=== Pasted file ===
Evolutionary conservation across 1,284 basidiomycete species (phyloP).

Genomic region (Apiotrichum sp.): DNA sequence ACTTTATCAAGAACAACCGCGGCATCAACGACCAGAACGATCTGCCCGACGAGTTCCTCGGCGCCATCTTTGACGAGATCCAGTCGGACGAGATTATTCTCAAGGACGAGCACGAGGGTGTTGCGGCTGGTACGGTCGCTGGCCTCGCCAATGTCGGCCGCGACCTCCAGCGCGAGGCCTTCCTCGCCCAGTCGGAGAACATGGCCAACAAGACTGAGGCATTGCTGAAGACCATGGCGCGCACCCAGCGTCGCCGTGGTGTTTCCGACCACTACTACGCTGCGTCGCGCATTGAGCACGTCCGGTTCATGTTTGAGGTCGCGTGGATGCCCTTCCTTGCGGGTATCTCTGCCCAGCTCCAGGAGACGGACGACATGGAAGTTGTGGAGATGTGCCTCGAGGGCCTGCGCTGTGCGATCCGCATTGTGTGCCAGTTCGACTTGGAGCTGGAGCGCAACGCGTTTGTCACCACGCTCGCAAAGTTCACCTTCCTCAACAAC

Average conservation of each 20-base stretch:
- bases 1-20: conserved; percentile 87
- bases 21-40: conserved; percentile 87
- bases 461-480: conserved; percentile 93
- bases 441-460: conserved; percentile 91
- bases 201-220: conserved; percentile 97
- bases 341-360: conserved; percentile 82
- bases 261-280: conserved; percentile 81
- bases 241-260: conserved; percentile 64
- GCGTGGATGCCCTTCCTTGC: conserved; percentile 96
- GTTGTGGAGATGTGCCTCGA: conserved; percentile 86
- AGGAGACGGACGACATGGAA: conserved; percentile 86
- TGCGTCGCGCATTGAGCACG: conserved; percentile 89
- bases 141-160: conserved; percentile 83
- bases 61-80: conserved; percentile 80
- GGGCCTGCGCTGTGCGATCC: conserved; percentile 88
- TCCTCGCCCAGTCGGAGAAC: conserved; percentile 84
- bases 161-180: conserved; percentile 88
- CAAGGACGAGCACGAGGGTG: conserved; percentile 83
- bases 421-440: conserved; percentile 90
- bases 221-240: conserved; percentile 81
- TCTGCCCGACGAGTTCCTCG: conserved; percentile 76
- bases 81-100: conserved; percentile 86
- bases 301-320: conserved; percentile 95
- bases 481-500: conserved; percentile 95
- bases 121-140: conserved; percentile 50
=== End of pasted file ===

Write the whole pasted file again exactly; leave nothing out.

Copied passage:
Evolutionary conservation across 1,284 basidiomycete species (phyloP).

Genomic region (Apiotrichum sp.): DNA sequence ACTTTATCAAGAACAACCGCGGCATCAACGACCAGAACGATCTGCCCGACGAGTTCCTCGGCGCCATCTTTGACGAGATCCAGTCGGACGAGATTATTCTCAAGGACGAGCACGAGGGTGTTGCGGCTGGTACGGTCGCTGGCCTCGCCAATGTCGGCCGCGACCTCCAGCGCGAGGCCTTCCTCGCCCAGTCGGAGAACATGGCCAACAAGACTGAGGCATTGCTGAAGACCATGGCGCGCACCCAGCGTCGCCGTGGTGTTTCCGACCACTACTACGCTGCGTCGCGCATTGAGCACGTCCGGTTCATGTTTGAGGTCGCGTGGATGCCCTTCCTTGCGGGTATCTCTGCCCAGCTCCAGGAGACGGACGACATGGAAGTTGTGGAGATGTGCCTCGAGGGCCTGCGCTGTGCGATCCGCATTGTGTGCCAGTTCGACTTGGAGCTGGAGCGCAACGCGTTTGTCACCACGCTCGCAAAGTTCACCTTCCTCAACAAC

Average conservation of each 20-base stretch:
- bases 1-20: conserved; percentile 87
- bases 21-40: conserved; percentile 87
- bases 461-480: conserved; percentile 93
- bases 441-460: conserved; percentile 91
- bases 201-220: conserved; percentile 97
- bases 341-360: conserved; percentile 82
- bases 261-280: conserved; percentile 81
- bases 241-260: conserved; percentile 64
- GCGTGGATGCCCTTCCTTGC: conserved; percentile 96
- GTTGTGGAGATGTGCCTCGA: conserved; percentile 86
- AGGAGACGGACGACATGGAA: conserved; percentile 86
- TGCGTCGCGCATTGAGCACG: conserved; percentile 89
- bases 141-160: conserved; percentile 83
- bases 61-80: conserved; percentile 80
- GGGCCTGCGCTGTGCGATCC: conserved; percentile 88
- TCCTCGCCCAGTCGGAGAAC: conserved; percentile 84
- bases 161-180: conserved; percentile 88
- CAAGGACGAGCACGAGGGTG: conserved; percentile 83
- bases 421-440: conserved; percentile 90
- bases 221-240: conserved; percentile 81
- TCTGCCCGACGAGTTCCTCG: conserved; percentile 76
- bases 81-100: conserved; percentile 86
- bases 301-320: conserved; percentile 95
- bases 481-500: conserved; percentile 95
- bases 121-140: conserved; percentile 50